This prestigious Japanese design award scheme was the successor to the G‐Mark awards (1957 ‐ 1993) established by the Ministry of International Trade and Industry and has become one of the important public faces of Japanese design. Like its predecessor G‐Marks the new awards are managed by the Japan Industrial Design Promotion Organization and are allocated in three principal category areas: Product, Architectural and Environmental Design, and New Tendency Design. The latter category, created in 1999, embraced such significant social issues as the global environment and ageing populations. There are also a large number of Special Awards including, in addition to the Good Design Grand and Good Design Gold Prizes, categories such as Ecology Design, Interactive Design, Urban Design, and Long‐Selling Good Design. Applications for Awards are submitted by manufacturers, retailers, and others and are assessed by juries that include designers, academics, and journalists. In 2002 there were 990 entries from 463 companies that were selected as Good Design Award Winners. The Grand Prize was awarded to Moerenuma Park in Sapporo, an environmental greenbelt project, originally conceived by the sculptor Isamu Noguchi, who died in 1988, and realized by the architect Shoji Sadao, also on the directorate of the Isamu Noguchi Foundation. Gold Prizes for 2002 included awards to the Harley Davidson V‐ROD motorcycle, Digitalstage's Life with Photocinema image‐editing software, Toshiba's IH‐25PB electromagnetic cooker, and Ergonomidesign's Welding Helmet and Respiratory System.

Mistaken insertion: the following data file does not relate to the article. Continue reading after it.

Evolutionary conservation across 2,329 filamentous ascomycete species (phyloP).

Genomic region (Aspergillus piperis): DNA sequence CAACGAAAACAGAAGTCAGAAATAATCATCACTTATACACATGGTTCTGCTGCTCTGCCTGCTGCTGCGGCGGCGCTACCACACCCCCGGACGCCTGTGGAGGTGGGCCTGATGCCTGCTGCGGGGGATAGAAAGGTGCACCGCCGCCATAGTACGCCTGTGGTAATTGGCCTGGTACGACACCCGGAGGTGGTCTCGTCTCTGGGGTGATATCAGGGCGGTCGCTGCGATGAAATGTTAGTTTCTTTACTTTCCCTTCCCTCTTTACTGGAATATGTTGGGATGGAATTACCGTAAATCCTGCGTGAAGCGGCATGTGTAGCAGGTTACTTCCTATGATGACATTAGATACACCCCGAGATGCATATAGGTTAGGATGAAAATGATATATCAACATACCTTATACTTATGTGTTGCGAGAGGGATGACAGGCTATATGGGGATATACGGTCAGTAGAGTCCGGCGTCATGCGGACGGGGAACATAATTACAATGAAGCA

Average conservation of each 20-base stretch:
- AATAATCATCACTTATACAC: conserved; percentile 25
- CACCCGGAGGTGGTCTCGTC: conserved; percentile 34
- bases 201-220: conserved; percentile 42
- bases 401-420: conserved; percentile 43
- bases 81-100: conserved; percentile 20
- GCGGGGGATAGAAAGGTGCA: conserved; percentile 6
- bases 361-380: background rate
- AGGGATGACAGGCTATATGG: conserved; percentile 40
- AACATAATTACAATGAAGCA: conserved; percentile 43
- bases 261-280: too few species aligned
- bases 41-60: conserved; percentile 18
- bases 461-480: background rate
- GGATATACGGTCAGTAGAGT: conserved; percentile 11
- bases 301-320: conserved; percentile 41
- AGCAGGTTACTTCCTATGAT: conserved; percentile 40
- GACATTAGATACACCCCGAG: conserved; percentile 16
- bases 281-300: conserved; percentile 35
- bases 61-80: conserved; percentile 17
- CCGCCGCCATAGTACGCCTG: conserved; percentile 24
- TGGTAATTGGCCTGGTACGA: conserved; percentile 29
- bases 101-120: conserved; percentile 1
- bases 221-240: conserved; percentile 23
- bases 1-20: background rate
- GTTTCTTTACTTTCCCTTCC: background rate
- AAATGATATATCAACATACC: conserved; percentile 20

Subjects: Industrial and Commercial Art.